31 2005 Winter BC 6b  The recommendation that is advised to Intel is to take the three alternatives available to them and implement them all.

32 2005 Winter BC Next Case Perrier  Hand out This Fri  Presentation Fri 1 Apr  (note change)  everyone to read by this Tuesday

33 Winter 8 9B

34 Winter 8 Quiz Ch 7 Ch 9

35 2005 Winter BC Resumes Resumes 101  right after this class  1 hr

36 2005 Winter BC Case 2 Perrier Everyone read by this Tuesday  Write-up  Note changes  Use formats from textbook  Presentation Fri 1 Apr  Note date change

37 2005 Winter BC Persuasive Messages ch 9 Let’s not talk about ads  Writing and speaking to convince Internal External

38 2005 Winter BC Persuasive Messages Opening capture attention benefits Body build interest create desire to agree then >> main idea Closerequest action Remember…? A I D A

39 2005 Winter BC Persuasive Messages Opening capture attention benefits Body build interest create desire to agree then >> main idea Closerequest action Remember…? A I D A

40 2005 Winter BC Persuasive Messages Opening capture attention benefits Body build interest create desire to agree then >> main idea Closerequest action Remember…? Attention Interest Desire Action

41 2005 Winter BC Persuasive Messages 1.Plan  Analyze  Gauge  Establish  Strive  Choose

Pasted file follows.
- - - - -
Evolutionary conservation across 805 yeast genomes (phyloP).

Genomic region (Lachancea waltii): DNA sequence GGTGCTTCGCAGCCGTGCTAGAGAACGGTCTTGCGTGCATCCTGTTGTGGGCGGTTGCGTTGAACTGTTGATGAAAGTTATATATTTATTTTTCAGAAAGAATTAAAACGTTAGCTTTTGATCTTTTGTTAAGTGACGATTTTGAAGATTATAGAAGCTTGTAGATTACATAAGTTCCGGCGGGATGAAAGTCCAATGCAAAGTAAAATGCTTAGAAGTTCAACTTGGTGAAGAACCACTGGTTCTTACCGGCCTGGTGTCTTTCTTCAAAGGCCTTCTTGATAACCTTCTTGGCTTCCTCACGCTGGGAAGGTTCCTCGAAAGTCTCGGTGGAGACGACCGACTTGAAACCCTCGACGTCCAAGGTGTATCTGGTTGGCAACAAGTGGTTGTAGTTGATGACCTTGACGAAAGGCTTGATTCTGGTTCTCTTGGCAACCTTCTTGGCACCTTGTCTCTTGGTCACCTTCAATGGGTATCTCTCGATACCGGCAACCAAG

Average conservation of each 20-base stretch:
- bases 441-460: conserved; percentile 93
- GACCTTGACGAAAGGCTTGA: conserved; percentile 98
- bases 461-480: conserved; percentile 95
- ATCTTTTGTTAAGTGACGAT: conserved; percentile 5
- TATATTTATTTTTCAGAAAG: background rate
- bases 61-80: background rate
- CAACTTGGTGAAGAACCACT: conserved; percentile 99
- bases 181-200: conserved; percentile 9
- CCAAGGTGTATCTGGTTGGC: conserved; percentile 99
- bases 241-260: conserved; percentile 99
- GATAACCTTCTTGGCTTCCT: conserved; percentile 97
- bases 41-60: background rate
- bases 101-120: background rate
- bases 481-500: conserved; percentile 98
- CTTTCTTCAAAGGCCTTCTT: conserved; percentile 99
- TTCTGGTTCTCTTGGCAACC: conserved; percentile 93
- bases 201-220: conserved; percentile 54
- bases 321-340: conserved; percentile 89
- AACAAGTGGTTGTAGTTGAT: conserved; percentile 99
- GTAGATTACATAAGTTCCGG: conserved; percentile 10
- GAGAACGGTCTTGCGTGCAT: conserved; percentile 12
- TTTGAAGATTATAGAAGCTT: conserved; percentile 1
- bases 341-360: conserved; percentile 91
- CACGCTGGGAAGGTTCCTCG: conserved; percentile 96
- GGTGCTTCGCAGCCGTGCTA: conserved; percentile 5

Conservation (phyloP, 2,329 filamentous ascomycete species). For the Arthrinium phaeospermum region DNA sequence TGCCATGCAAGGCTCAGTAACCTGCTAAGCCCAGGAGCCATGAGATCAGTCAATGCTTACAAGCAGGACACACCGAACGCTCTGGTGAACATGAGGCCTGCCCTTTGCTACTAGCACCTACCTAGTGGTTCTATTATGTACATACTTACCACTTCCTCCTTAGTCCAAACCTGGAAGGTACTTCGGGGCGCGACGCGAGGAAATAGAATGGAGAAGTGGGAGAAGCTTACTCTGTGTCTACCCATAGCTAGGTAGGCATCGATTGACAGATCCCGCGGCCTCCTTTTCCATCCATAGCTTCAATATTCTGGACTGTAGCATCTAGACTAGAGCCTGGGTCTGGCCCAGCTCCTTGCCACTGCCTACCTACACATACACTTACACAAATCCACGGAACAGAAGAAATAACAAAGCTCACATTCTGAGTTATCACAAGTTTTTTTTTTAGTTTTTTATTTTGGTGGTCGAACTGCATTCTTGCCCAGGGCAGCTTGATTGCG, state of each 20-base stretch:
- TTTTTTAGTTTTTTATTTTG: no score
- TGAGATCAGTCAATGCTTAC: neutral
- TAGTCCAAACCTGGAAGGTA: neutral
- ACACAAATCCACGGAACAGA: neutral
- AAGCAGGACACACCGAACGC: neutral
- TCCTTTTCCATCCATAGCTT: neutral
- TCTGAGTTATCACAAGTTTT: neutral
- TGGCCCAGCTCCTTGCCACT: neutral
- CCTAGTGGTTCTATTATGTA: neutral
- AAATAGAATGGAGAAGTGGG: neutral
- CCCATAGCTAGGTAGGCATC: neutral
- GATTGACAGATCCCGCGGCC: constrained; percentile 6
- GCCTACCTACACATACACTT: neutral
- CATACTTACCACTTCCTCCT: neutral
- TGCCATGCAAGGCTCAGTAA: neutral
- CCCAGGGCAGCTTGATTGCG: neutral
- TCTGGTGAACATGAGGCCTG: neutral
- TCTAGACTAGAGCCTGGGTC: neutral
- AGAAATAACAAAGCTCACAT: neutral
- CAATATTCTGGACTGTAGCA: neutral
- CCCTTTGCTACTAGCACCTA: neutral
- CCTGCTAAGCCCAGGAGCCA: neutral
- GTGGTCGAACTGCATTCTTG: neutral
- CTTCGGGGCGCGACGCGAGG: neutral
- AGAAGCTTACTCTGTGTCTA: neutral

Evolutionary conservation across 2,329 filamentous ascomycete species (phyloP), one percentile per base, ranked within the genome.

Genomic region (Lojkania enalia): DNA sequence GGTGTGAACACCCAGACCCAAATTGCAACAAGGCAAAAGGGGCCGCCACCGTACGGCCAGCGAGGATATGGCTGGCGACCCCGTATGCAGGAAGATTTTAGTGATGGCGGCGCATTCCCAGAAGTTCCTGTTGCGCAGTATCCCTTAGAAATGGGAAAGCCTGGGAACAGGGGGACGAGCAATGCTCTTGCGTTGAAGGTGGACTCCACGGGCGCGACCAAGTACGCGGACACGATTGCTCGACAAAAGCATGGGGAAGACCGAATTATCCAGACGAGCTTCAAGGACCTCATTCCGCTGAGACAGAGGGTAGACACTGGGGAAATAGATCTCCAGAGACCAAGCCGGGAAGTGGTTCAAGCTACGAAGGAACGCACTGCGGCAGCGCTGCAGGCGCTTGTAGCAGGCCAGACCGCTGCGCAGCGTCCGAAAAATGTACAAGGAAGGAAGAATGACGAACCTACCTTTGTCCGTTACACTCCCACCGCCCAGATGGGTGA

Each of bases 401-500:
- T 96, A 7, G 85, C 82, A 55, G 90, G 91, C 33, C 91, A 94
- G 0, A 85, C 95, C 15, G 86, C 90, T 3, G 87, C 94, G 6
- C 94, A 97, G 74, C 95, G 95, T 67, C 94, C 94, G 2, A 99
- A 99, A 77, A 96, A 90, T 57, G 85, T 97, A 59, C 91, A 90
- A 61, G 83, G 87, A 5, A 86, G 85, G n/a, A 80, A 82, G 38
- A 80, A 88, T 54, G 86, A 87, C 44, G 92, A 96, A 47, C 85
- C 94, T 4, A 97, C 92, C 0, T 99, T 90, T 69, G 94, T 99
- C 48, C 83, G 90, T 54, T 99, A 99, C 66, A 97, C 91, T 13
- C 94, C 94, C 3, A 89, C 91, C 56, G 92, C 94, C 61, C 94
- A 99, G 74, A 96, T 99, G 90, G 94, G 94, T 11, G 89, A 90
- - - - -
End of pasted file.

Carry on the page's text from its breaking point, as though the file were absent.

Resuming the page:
42 2005 Winter BC Persuasive Messages 1.Plan  Analyze purpose  Gauge audience  Establish credibility  Strive for ethical standards  Choose an approach

43 2005 Winter BC Persuasive Messages 1.Plan  Analyze purpose goal merits

44 2005 Winter BC Persuasive Messages 1.Plan  Analyze purpose  Gauge audience What will move them? needs desires hopes fears interests goals values beliefs

45 2005 Winter BC Persuasive Messages 1.Plan  Analyze purpose  Gauge audience What will move them? Will they be resistant? needs desires hopes fears interests goals values beliefs

46 2005 Winter BC Persuasive Messages 1.Plan  Analyze purpose  Gauge audience What will move them? Will they be resistant? Can I reduce resistance? needs desires hopes fears interests goals values beliefs

47 2005 Winter BC Persuasive Messages 1.Plan  Analyze purpose  Gauge audience What will move them? Will they be resistant? Can I reduce resistance? Should I? needs desires hopes fears interests goals values beliefs

48 2005 Winter BC Persuasive Messages 1.Plan  Analyze purpose  Gauge audience  Establish credibility Support with facts Name your sources Build expertise Establish common ground

49 2005 Winter BC Persuasive Messages 1.Plan  Analyze purpose  Gauge audience  Establish credibility  Strive for high ethical standards

50 2005 Winter BC Persuasive Messages 1.Plan  Strive for high ethical standards “avoid fraud” “try to persuade without manipulating” not good enough too negative too vague too low

51 2005 Winter BC Persuasive Messages 1.Plan  Strive for high ethical standards …whatever is true whatever is noble whatever is right whatever is pure whatever is lovely whatever is admirable… needs desires hopes fears interests goals values beliefs